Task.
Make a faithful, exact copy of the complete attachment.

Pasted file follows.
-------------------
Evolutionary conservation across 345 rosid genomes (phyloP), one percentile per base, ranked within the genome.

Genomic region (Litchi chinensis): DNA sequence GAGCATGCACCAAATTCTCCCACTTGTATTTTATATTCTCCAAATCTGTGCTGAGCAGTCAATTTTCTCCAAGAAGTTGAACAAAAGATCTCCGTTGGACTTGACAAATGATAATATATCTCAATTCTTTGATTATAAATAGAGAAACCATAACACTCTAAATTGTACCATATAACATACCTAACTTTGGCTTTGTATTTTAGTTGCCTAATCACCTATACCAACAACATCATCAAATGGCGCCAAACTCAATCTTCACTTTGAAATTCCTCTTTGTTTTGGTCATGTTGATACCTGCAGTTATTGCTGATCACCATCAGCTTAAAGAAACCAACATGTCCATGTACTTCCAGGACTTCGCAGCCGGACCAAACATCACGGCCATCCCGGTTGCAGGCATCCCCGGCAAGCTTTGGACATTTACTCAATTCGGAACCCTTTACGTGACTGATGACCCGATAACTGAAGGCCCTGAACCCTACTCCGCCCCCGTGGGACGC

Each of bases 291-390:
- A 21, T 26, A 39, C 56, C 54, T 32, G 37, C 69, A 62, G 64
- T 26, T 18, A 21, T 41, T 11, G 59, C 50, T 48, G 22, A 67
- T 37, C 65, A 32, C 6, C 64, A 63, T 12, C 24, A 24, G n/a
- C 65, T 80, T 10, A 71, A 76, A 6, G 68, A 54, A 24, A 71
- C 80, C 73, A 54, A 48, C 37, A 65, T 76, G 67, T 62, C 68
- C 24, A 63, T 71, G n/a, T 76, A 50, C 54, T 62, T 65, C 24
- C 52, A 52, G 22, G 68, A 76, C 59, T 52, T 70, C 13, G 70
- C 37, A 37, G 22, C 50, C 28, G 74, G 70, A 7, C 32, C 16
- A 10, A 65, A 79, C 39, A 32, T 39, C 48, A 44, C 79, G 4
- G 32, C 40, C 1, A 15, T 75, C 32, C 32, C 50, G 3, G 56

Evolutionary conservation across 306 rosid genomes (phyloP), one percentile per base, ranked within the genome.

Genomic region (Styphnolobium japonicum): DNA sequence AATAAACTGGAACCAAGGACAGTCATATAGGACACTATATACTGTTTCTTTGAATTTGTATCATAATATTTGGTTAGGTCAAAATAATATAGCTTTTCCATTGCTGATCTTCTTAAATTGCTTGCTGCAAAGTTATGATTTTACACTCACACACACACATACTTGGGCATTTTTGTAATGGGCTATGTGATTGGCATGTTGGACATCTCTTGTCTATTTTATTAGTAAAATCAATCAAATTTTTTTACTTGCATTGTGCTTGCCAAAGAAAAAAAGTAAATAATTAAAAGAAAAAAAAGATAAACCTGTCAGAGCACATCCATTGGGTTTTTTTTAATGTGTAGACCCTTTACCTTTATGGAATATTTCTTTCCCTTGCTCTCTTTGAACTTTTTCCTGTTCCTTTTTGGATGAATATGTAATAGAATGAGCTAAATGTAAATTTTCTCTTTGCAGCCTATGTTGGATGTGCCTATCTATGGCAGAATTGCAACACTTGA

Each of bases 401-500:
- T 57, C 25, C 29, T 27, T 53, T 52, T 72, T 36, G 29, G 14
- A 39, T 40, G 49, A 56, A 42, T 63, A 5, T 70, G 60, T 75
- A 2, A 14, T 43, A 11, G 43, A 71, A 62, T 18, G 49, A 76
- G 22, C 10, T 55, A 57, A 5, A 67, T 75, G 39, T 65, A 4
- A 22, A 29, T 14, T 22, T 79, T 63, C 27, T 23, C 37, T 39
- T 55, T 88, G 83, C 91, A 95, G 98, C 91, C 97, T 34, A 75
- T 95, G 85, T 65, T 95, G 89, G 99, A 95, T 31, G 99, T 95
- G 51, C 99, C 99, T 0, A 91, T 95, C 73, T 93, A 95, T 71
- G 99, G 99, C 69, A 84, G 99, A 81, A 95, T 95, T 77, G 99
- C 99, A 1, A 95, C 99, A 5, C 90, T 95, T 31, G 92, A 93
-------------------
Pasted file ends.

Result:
Evolutionary conservation across 345 rosid genomes (phyloP), one percentile per base, ranked within the genome.

Genomic region (Litchi chinensis): DNA sequence GAGCATGCACCAAATTCTCCCACTTGTATTTTATATTCTCCAAATCTGTGCTGAGCAGTCAATTTTCTCCAAGAAGTTGAACAAAAGATCTCCGTTGGACTTGACAAATGATAATATATCTCAATTCTTTGATTATAAATAGAGAAACCATAACACTCTAAATTGTACCATATAACATACCTAACTTTGGCTTTGTATTTTAGTTGCCTAATCACCTATACCAACAACATCATCAAATGGCGCCAAACTCAATCTTCACTTTGAAATTCCTCTTTGTTTTGGTCATGTTGATACCTGCAGTTATTGCTGATCACCATCAGCTTAAAGAAACCAACATGTCCATGTACTTCCAGGACTTCGCAGCCGGACCAAACATCACGGCCATCCCGGTTGCAGGCATCCCCGGCAAGCTTTGGACATTTACTCAATTCGGAACCCTTTACGTGACTGATGACCCGATAACTGAAGGCCCTGAACCCTACTCCGCCCCCGTGGGACGC

Each of bases 291-390:
- A 21, T 26, A 39, C 56, C 54, T 32, G 37, C 69, A 62, G 64
- T 26, T 18, A 21, T 41, T 11, G 59, C 50, T 48, G 22, A 67
- T 37, C 65, A 32, C 6, C 64, A 63, T 12, C 24, A 24, G n/a
- C 65, T 80, T 10, A 71, A 76, A 6, G 68, A 54, A 24, A 71
- C 80, C 73, A 54, A 48, C 37, A 65, T 76, G 67, T 62, C 68
- C 24, A 63, T 71, G n/a, T 76, A 50, C 54, T 62, T 65, C 24
- C 52, A 52, G 22, G 68, A 76, C 59, T 52, T 70, C 13, G 70
- C 37, A 37, G 22, C 50, C 28, G 74, G 70, A 7, C 32, C 16
- A 10, A 65, A 79, C 39, A 32, T 39, C 48, A 44, C 79, G 4
- G 32, C 40, C 1, A 15, T 75, C 32, C 32, C 50, G 3, G 56

Evolutionary conservation across 306 rosid genomes (phyloP), one percentile per base, ranked within the genome.

Genomic region (Styphnolobium japonicum): DNA sequence AATAAACTGGAACCAAGGACAGTCATATAGGACACTATATACTGTTTCTTTGAATTTGTATCATAATATTTGGTTAGGTCAAAATAATATAGCTTTTCCATTGCTGATCTTCTTAAATTGCTTGCTGCAAAGTTATGATTTTACACTCACACACACACATACTTGGGCATTTTTGTAATGGGCTATGTGATTGGCATGTTGGACATCTCTTGTCTATTTTATTAGTAAAATCAATCAAATTTTTTTACTTGCATTGTGCTTGCCAAAGAAAAAAAGTAAATAATTAAAAGAAAAAAAAGATAAACCTGTCAGAGCACATCCATTGGGTTTTTTTTAATGTGTAGACCCTTTACCTTTATGGAATATTTCTTTCCCTTGCTCTCTTTGAACTTTTTCCTGTTCCTTTTTGGATGAATATGTAATAGAATGAGCTAAATGTAAATTTTCTCTTTGCAGCCTATGTTGGATGTGCCTATCTATGGCAGAATTGCAACACTTGA

Each of bases 401-500:
- T 57, C 25, C 29, T 27, T 53, T 52, T 72, T 36, G 29, G 14
- A 39, T 40, G 49, A 56, A 42, T 63, A 5, T 70, G 60, T 75
- A 2, A 14, T 43, A 11, G 43, A 71, A 62, T 18, G 49, A 76
- G 22, C 10, T 55, A 57, A 5, A 67, T 75, G 39, T 65, A 4
- A 22, A 29, T 14, T 22, T 79, T 63, C 27, T 23, C 37, T 39
- T 55, T 88, G 83, C 91, A 95, G 98, C 91, C 97, T 34, A 75
- T 95, G 85, T 65, T 95, G 89, G 99, A 95, T 31, G 99, T 95
- G 51, C 99, C 99, T 0, A 91, T 95, C 73, T 93, A 95, T 71
- G 99, G 99, C 69, A 84, G 99, A 81, A 95, T 95, T 77, G 99
- C 99, A 1, A 95, C 99, A 5, C 90, T 95, T 31, G 92, A 93